[Review] Herbie Hancock: Mwandishi (1971)

New band, new names and a new language of jazz that set into motion a trio of groundbreaking elpees.

Kronomyth 10.0: I chant be gone long, you come too.

Untethered and touching all of the cosmos at once. That’s the impression I have of Mwandishi; that it’s as much a spiritual quest as a musical quest. Everything about this album suggests a new beginning. There is a new band (only Buster Williams remains from the Fat Albert experiment) and, more importantly, a new purpose. Herbie Hancock asked the band members to take new, African names, as if the entire Mwandishi experience were a rebirth and, of course, it many ways it is. The sounds captured here are unlike anything Hancock had done to date. For the listener, the sensation is like living in a waking daydream.

The music could be said to exist in a kind of spiritual stereo; instead of left and right channels, there are conscious and subconscious channels. In the conscious channels (the present), you have the perfect solos of Eddie Henderson, the rhythmic painting of Hancock, the profoundly alien sound of Bennie Maupin’s bass clarinet and Buster Williams’ mantric bass. In the subconscious (the timeless), you’ll find the lush rhythms of Billy Hart and Leon Chancler, Hancock’s soft and dreamlike Rhodes and Julian Priester’s sheltering trombone sounds.

Mwandishi only contains three tracks, which blend together to form a single journey. The opening “Ostinato” is a spiritual ceremony of sound that makes the unorthodox sextet (trumpet, trombone, bass clarinet) seem a divinely inspired configuration. “You’ll Know When You Get There” and “The Wandering Spirit” are ethereal, unfolding, spectral, majestic. From a production standpoint, Mwandishi is one of the most impressive-sounding jazz albums to date; the placement of sounds in the stereo mix opens a new dimension to the music. It seems that each new Hancock album raises the bar, but Mwandishi raises it to a higher level of consciousness. For many listeners (myself included), this album marks the beginning of Hancock’s most fascinating phase.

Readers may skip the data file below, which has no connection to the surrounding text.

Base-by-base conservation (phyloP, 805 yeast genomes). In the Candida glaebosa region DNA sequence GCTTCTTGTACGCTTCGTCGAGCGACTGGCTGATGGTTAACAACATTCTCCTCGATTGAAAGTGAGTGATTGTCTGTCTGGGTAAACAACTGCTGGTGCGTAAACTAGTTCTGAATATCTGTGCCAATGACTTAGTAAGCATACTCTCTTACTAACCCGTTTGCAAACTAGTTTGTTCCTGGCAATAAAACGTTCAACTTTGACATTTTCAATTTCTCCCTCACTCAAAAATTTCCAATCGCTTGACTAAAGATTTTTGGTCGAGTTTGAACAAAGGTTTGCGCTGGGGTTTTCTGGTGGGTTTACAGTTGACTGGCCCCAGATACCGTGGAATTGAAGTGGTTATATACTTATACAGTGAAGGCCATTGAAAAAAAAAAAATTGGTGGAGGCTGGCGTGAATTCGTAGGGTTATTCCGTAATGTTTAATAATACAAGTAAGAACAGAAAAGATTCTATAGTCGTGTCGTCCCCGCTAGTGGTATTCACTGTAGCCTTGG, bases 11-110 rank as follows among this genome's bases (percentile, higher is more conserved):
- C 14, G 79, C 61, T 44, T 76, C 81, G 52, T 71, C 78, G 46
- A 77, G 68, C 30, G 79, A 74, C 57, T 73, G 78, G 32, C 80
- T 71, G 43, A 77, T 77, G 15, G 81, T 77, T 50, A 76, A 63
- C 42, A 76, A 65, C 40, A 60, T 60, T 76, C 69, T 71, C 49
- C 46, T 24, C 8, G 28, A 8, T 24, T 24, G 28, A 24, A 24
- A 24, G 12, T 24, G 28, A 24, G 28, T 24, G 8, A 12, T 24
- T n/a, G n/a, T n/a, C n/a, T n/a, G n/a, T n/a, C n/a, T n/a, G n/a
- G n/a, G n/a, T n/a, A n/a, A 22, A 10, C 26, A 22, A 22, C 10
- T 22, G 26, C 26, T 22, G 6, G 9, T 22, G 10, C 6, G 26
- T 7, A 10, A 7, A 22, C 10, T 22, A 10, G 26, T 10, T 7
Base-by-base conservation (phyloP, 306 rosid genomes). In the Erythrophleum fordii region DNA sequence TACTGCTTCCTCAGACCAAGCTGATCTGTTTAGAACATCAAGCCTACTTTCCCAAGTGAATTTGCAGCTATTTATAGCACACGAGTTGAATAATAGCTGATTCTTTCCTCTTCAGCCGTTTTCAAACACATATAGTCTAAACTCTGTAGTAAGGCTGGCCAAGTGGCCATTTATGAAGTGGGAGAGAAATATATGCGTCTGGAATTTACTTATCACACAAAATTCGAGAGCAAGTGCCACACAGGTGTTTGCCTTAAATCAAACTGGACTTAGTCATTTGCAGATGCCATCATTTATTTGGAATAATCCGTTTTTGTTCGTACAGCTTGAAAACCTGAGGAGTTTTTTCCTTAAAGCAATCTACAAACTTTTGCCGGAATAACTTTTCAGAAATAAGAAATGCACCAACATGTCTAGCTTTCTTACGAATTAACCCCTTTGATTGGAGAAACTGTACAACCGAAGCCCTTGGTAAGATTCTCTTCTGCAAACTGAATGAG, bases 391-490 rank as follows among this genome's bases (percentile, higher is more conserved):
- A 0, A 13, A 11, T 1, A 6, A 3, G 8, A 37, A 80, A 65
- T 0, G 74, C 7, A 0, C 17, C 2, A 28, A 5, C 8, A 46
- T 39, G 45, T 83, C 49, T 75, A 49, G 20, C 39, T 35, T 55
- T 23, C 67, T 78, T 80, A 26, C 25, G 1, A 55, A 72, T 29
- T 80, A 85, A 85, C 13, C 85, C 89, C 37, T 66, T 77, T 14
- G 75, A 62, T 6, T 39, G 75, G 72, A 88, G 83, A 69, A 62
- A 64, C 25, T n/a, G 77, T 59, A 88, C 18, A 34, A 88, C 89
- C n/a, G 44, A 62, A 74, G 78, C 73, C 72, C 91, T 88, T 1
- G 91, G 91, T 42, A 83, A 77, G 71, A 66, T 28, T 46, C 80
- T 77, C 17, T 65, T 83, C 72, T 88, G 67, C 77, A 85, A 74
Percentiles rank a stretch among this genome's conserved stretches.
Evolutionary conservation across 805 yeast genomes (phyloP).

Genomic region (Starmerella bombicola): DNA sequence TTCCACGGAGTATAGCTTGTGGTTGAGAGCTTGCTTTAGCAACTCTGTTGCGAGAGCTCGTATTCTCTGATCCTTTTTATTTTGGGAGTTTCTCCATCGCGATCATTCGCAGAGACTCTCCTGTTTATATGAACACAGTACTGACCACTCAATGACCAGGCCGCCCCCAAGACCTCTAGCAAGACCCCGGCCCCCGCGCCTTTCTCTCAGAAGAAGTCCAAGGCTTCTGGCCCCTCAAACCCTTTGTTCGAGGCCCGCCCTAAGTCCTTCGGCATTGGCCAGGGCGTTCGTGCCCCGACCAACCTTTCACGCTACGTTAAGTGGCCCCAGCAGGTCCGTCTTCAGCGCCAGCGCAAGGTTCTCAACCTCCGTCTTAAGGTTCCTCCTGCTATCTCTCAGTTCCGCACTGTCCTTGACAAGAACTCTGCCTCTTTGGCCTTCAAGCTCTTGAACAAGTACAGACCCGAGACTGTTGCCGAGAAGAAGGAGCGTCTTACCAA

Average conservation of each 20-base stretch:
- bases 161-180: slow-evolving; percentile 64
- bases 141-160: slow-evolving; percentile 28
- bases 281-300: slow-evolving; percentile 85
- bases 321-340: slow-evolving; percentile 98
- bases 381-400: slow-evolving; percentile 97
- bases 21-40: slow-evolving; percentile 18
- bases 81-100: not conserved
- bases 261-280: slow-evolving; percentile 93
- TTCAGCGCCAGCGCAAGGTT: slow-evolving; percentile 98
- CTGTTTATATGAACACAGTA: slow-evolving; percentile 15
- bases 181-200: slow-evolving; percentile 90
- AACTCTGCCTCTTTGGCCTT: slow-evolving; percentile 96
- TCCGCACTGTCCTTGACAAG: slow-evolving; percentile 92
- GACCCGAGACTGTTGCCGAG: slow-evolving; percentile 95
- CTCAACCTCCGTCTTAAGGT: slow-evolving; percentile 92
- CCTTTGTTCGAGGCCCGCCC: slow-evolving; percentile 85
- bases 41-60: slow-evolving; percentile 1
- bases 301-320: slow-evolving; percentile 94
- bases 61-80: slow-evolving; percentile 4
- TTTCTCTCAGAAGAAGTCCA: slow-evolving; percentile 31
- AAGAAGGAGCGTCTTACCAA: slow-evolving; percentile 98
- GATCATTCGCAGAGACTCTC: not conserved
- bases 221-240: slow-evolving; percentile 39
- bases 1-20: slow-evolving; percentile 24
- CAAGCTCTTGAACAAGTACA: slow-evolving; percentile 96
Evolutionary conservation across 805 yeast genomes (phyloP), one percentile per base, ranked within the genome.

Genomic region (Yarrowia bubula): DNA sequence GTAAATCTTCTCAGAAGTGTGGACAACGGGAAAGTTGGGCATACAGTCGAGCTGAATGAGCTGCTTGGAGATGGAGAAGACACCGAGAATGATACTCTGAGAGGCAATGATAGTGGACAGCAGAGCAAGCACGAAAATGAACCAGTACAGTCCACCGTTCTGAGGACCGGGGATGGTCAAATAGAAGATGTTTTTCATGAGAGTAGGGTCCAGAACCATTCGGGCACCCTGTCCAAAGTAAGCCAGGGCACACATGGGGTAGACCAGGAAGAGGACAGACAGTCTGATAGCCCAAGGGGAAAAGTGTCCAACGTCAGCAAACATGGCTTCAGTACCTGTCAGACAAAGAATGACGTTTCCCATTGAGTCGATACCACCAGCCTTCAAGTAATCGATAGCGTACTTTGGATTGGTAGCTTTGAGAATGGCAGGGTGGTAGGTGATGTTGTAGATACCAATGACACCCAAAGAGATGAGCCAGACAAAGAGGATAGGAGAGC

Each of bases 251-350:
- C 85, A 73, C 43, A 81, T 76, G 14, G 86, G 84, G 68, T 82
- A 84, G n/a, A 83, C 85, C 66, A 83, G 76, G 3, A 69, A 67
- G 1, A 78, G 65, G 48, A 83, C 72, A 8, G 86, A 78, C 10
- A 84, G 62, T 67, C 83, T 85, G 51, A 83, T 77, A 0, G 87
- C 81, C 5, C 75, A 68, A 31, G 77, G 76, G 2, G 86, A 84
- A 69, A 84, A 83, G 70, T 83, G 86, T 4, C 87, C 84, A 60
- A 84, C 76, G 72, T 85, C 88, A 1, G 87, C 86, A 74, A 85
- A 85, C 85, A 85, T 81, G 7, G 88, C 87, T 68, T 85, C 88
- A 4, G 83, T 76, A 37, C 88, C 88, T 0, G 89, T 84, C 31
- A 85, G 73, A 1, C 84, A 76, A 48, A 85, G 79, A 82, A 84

Original LP Version

A1. Ostinato (Suite For Angela) (Herbie Hancock) (13:05)
A2. You’ll Know When You Get There (Herbie Hancock) (10:15)
B1. Wandering Spirit Song (Julian Priester) (21:30)

All compositions arranged by Herbie Hancock.

The Players

Herbie Hancock/Mwandishi (Fender Rhodes piano), Leon Chancler/Ndugu (drums and percussion), Billy Hart/Jabali (drums), Eddie Henderson/Mganga (trumpet, fluegel horn), Benny Maupin/Mwile (bass clarinet, alto flute), Julian Priester/Pepo Mtoto (trombones), Buster Williams/Mchezaji (bass) with Jose “Cepito” Areas (congas and timbales on A1), Ron Montrose (guitar on A1). Produced by David Rubinson; recording engineered by Fred Catero; executive producer: Lee Weisel.

The Pictures

Front cover designed by Bonnie Schiffman and Robin Mitchell. Back cover photos by Edmund Shea.

The Plastic

Released on elpee in March 1971 in the US (Warner Bros., WS 1898 and/or ST-93723), the UK (Warner Bros., K46077) and Japan (Warner Bros., P-8044W); reached #16 on the US Jazz charts.

  1. Re-issued on elpee in the US (Warner Bros., WS 1898, on Burbank label).
  2. Re-packaged with Fat Albert Rotunda and Crossings as Mwandishi: The Complete Warner Bros. Recordings on 2CD on November 22, 1994 in the US (Warner Bros., 45732).
  3. Re-released on remastered compact disc on January 29, 2001 in the US (Warner Bros.).
  4. Re-issued on 24-bit remastered compact disc in 2007 in Japan (Warner Bros., WPCR-12752).
  5. Re-released on super high material compact disc on October 26, 2016 in Japan (Warner Bros., WPCR-29114).

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